Amazon Matches Apple’s Revenue Split for In-App Payments

Starting today, Amazon is finally giving developers in its Appstore the opportunity to sell digital content and subscriptions within their apps.

As part of the announcement, the retailer is also confirming that it will take a 30 percent cut of each transaction, which is the standard across Apple’s App Store, Facebook and Google Play (Correction: In an earlier version, it stated that Google takes 5 percent, which only applies to the Google+ game network.)

The announcement is not a huge surprise, since Amazon has been testing in-app payments over the past few months with a number of developers in the Amazon Appstore, which runs on the Kindle Fire and a number of Android handsets.

The payments platform utilizes Amazon’s well-recognized and trusted “1-Click” purchasing experience that so many consumers are familiar with from shopping online. By bringing it to mobile, it will make it easy for consumers to purchase a few more coins inside a game or to subscribe to a magazine.

But while the announcement sounds fairly basic, the rollout is important for Amazon to get right, since developers’ initial reception to the Appstore was a little strained — and stories of making money on the platform have been mixed.

That’s because, unlike other app stores, Amazon has decided to dictate how much an app sells for, and in some cases, the company elects to make apps free as part of its Free App of the Day promotion. In doing so, developers sometimes make less revenue than they would normally expect (especially since there was no potential upside from in-app purchases).

Developers and publishers will be able to set the price of the items within the store, including virtual goods or subscriptions, an Amazon spokesperson said.

Based on developers that participated in the beta tests, so far Amazon’s Appstore looks like it has been monetizing well.

Storm8, which was one of the game developers that participated in the beta test, told AllThingsD that it generated $700,000 in revenue from in-app purchases in March — before Amazon’s cut. The Redwood City developer said it has 10 free-to-play apps in the store, including such titles as Kingdoms Live, Nightclub Story and Farm Story; at one point, four of its games ranked among the five most popular free apps on Amazon.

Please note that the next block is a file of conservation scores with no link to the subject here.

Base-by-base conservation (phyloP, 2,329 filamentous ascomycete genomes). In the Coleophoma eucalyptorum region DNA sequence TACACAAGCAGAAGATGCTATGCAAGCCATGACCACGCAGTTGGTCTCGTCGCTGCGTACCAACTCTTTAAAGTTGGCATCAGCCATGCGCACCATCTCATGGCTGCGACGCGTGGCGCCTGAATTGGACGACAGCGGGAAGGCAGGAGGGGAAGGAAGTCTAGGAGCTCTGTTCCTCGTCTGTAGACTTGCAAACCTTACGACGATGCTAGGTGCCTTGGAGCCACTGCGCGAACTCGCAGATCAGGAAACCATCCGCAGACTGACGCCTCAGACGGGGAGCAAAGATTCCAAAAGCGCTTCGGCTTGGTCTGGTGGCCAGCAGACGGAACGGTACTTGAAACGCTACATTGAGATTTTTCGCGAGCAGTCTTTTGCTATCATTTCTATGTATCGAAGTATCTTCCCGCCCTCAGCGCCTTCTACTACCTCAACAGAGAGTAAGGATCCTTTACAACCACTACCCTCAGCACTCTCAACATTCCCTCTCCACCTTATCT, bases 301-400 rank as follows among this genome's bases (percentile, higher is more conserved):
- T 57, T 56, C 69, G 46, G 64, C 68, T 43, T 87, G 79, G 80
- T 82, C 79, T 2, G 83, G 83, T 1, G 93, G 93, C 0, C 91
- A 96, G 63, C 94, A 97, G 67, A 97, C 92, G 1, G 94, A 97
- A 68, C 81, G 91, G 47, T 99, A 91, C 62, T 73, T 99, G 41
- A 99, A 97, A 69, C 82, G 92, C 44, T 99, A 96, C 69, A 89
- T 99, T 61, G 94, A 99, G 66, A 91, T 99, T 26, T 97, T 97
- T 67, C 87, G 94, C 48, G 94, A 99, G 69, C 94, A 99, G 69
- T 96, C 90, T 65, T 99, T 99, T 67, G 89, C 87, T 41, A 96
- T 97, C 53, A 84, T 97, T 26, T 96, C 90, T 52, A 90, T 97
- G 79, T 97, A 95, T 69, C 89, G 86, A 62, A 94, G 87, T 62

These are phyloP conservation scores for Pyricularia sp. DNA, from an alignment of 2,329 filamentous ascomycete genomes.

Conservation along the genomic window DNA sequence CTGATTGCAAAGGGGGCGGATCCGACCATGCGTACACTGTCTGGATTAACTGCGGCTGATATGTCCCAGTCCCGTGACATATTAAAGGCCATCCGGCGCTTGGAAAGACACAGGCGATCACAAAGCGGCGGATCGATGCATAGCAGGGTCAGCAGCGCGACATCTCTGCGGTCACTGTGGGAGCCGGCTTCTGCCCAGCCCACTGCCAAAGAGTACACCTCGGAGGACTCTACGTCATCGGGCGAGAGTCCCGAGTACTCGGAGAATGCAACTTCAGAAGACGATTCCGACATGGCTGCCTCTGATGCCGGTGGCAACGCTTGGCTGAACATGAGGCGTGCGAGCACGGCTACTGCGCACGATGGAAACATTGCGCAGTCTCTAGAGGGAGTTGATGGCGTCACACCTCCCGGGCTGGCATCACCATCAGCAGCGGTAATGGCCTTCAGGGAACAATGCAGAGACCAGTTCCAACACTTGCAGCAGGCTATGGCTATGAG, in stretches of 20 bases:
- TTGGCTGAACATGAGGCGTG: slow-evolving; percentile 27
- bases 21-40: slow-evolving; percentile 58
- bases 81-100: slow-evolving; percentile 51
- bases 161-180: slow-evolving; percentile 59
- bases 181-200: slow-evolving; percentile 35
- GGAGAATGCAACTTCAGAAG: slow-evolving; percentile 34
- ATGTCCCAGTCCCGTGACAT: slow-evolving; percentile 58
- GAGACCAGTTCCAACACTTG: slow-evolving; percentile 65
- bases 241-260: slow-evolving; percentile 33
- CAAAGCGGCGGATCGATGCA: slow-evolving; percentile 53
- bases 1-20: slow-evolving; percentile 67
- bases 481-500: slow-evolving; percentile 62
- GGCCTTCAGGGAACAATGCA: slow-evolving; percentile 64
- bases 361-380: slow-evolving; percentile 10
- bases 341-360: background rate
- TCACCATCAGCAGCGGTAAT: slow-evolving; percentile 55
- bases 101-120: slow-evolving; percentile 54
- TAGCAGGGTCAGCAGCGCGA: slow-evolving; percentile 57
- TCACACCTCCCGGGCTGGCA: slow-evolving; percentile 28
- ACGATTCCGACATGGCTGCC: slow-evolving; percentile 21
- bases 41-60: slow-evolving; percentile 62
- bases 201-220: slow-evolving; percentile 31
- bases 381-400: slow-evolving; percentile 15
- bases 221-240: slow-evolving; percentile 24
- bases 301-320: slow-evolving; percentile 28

Flurry, which provides analytics software to developers, also estimated  that Amazon’s in-app payment platform monetizes well, and that it outperforms Google Play, but falls short of the industry’s gold standard, which is Apple.

Still, it’s unclear whether Amazon will be able to woo developers, given that it is so much smaller than the other players. Last month, after celebrating its first year in business, Amazon confirmed that it had more than 31,000 apps in its store, which is far fewer than either Google or Apple.

It’s also unclear how many devices the Appstore is installed on, since Amazon does not share much information, including how many Kindle Fires it has sold.

According to a report by IHS iSuppli, Amazon shipped 3.9 million Fires in the fourth quarter, to claim 14.3 percent of the market. That makes it the world’s second-largest tablet vendor, surpassing Samsung, which has been in the market far longer, with many more devices.

In the future, what could potentially be even more interesting for developers than in-app payments is if Amazon will let them use apps to sell merchandise, such as Rovio’s plush toys, or DVDs and other cross-promotional items.

An Amazon spokesperson declined to comment on the possibility.


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Just as the atom bomb was the weapon that was supposed to render war obsolete, the Internet seems like capitalism’s ultimate feat of self-destructive genius, an economic doomsday device rendering it impossible for anyone to ever make a profit off anything again. It’s especially hopeless for those whose work is easily digitized and accessed free of charge.

— Author Tim Kreider on not getting paid for one’s work